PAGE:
Discovering good movies, one bad movie at a time

Damned if I know why “Iranian filmmaker directing European art cinema” has turned out to be such a robust, reliable formula, but here we are with Everybody Knows, writer-director Asghar Farhadi’s eighth feature and the first made entirely outside of his home country, and the pattern holds. This is, admittedly, not necessarily the consensus opinion […]

A review requested by Brennan Klein, with thanks to supporting Alternate Ending as a donor through Patreon. Do you have a movie you’d like to see reviewed? This and other perks can be found on our Patreon page! By the start of 1988, Pedro Almodóvar had already made six features, including at least one candidate […]

A previous version of this review appeared at the Film Experience. In 2011, Alberto Vázquez and Pedro Rivero co-directed a very dark-hearted short film called Birdboy, based on Vázquez’s comic Psiconautas. It left only a bit of an impression on me at the time, but over the years has clung voraciously to the lower tiers […]

Pedro Almodóvar’s I’m So Excited!… I’m sorry, I can’t even, with that title. Every single Almodóvar film sounds better with its original right name (is not Carne trémula a thousand times sexier-sounding than Live Flesh? Does not Hable con ella flow off the tongue more beautifully than Talk to Her?) but even by those standards, […]

The Great Snow Whitening of 2012 is long past and happily consigned to memory, but let us stop briefly to pay homage to the third film of that calendar year to adapt the Grimm brothers’ most famous fairy tale – the sweetly trivial Mirror Mirror and the wholly useless Snow White and the Huntsman preceded […]

Hey everyone, let’s play a fun game I invented, called “Being Jessica Chastain”. Pretend it’s late 2011, and you are a 34-year-old actress who has gone from complete anonymity to ubiquity in the blink of an eye. You’ve already been in the year’s best-reviewed art film, and you’re one of the most-praised members of the […]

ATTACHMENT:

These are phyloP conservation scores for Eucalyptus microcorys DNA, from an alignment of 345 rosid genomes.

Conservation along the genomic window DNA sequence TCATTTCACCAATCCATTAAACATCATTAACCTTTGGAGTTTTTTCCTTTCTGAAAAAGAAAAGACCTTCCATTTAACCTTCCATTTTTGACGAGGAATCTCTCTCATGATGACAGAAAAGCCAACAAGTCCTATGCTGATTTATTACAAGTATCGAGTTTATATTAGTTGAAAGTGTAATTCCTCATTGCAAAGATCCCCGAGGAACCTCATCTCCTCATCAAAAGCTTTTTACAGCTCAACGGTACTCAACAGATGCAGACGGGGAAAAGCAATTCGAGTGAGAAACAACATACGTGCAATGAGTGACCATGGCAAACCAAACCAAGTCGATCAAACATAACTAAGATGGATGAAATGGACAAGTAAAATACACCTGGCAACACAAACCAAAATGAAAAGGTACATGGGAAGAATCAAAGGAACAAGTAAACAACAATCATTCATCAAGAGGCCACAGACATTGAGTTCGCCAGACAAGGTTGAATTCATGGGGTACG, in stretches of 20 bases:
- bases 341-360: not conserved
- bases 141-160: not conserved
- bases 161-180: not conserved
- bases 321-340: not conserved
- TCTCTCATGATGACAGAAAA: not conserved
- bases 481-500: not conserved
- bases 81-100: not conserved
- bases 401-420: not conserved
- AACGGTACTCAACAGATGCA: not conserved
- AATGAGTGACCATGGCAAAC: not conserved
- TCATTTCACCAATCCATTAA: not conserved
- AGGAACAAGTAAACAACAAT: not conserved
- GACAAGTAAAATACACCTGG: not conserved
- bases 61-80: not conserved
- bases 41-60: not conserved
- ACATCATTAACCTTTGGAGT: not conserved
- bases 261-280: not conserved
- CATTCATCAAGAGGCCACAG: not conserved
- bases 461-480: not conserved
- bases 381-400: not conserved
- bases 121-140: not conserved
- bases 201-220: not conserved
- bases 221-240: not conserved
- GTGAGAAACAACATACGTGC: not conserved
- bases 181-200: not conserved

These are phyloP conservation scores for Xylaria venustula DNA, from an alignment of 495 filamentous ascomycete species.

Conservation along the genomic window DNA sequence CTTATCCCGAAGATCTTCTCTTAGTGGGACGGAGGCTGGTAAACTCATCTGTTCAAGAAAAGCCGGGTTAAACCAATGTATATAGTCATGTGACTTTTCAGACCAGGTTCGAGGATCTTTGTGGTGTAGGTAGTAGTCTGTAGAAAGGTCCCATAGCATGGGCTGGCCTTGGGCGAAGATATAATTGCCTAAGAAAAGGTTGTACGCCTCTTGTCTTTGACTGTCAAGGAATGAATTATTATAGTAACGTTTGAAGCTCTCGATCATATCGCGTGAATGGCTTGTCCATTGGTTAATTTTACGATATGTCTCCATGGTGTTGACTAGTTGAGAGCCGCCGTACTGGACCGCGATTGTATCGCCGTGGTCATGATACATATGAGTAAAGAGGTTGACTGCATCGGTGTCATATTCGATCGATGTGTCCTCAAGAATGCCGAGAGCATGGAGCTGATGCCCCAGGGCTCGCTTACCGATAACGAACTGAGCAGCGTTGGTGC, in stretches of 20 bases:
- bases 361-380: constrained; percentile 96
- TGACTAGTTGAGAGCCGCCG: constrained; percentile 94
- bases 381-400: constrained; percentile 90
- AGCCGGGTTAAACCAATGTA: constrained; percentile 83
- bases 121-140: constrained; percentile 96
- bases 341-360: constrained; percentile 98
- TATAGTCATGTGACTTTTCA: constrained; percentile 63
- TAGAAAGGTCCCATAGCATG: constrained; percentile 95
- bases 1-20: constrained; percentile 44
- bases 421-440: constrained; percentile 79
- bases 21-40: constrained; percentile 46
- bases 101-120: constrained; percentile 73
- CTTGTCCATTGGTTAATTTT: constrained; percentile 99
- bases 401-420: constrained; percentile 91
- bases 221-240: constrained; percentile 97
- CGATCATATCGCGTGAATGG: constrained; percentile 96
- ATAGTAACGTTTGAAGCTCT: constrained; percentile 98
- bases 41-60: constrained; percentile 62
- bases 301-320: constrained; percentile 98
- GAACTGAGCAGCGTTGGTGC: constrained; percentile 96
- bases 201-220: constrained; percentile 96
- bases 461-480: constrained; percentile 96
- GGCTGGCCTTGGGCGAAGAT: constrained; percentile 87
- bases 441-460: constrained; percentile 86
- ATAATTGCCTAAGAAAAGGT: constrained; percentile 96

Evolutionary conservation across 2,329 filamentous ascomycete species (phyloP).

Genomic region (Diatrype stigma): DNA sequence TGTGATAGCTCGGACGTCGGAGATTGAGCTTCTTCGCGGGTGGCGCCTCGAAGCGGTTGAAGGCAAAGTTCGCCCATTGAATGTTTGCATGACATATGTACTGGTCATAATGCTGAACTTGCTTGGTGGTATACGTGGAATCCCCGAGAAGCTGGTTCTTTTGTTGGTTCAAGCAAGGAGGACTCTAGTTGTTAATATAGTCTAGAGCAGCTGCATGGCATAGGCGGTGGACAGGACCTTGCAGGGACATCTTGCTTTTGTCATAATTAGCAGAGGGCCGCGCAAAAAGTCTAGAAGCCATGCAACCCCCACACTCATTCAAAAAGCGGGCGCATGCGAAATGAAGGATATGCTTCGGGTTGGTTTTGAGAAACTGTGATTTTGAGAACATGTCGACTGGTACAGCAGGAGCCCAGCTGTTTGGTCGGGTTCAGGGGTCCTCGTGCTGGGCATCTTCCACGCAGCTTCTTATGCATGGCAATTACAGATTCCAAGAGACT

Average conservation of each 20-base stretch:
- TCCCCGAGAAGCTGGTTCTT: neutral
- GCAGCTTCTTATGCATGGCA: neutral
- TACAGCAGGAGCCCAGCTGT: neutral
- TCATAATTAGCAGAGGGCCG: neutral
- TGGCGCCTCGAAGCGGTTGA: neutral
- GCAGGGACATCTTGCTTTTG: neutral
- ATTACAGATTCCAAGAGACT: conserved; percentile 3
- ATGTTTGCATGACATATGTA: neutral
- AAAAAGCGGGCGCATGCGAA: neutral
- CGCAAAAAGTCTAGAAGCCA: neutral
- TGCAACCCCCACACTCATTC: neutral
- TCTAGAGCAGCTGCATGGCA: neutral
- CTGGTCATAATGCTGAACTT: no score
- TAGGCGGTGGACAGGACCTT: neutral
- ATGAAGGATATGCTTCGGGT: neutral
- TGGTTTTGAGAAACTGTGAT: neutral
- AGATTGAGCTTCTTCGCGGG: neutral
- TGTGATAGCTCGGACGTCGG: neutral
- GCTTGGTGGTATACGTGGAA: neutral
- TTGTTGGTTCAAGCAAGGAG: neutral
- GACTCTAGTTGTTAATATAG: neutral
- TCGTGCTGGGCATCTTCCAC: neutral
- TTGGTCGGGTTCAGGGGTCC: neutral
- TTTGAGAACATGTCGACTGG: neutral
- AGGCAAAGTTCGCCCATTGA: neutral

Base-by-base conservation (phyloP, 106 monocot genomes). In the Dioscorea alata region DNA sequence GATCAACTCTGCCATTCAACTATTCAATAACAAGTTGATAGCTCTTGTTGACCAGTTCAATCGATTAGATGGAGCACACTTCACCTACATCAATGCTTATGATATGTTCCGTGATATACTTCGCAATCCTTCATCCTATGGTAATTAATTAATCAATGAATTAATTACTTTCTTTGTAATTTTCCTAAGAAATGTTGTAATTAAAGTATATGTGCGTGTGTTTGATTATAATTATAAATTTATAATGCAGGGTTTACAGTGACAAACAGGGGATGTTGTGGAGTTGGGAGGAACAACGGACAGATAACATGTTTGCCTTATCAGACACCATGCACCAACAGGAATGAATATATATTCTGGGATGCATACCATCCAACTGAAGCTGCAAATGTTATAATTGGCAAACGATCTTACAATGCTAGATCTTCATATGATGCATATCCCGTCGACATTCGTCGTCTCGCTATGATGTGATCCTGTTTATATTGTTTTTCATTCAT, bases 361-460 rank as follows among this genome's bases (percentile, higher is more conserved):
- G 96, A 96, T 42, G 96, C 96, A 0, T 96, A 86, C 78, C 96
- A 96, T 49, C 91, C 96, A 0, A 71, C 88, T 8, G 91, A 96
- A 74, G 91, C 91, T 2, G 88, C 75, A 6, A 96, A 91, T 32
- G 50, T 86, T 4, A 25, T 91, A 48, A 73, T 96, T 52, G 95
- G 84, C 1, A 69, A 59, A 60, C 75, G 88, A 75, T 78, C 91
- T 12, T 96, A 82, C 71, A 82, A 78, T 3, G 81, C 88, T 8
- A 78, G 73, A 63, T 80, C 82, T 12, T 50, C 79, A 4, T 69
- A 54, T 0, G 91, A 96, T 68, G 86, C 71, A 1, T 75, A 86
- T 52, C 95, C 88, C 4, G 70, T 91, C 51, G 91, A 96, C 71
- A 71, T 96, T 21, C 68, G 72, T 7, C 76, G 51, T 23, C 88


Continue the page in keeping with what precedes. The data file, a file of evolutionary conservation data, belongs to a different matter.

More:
So as it turns out, the cultural hegemony angle on The Impossible is a bit of a non-starter. You know the one I’m talking about, if you’ve been paying much attention to the talk around the movie: the first major international film about the 2004 Boxing Day tsunami, which tells the story of how hundreds […]

Screens at CIFF: 10/13 & 10/16Winner of the Silver Hugo in the After Dark CompetitionWorld premiere: 23 September, 2011, Fantastic Fest The newest film by director Jaume Balagueró, Sleep Tight, starts out with a grandiose gesture desiring, in the gravest way, to make us feel incredibly sorry for his protagonist, César (Luis Tosar), a bald […]

Categories: ciff, spanish cinema, thrillers

There are a whole lot of films based on the plays of William Shakespeare – some of them aren’t even Romeo and Juliet or Hamlet – and the great majority of them are bad. Alright, “bad” is a strong word: some of them are bad, such as George Cukor’s stillborn 1936 Romeo and Juliet that […]

Ever since its premiere at Cannes, The Skin I Live In has attracted the customary divisive reviews that attend to Pedro Almodóvar movies and become a talking point among cinephiles here, there, and everywhere. And in all this, not once have I heard of anybody pointing out the extremely important detail that this is basically […]

Screens at CIFF: 10/14 & 10/15 & 10/16World premiere: 4 September, 2010, Telluride Film Festival The reason that animated love story and 20th Century period piece Chico & Rita exists is, basically, because a documentarian, Fernando Trueba, and one of his subjects, the world-renowned designer Javier Mariscal, wanted to make a movie together. I admire […]

There’s a notion that every one of us has fallen into at one point or another: great art is depressing. It’s what drives the Oscars, film festival praise, top 10 lists (if you can think of any critics who explicitly or implicitly declared insightful relationship tragedy Blue Valentine to be superior to insightful relationship action […]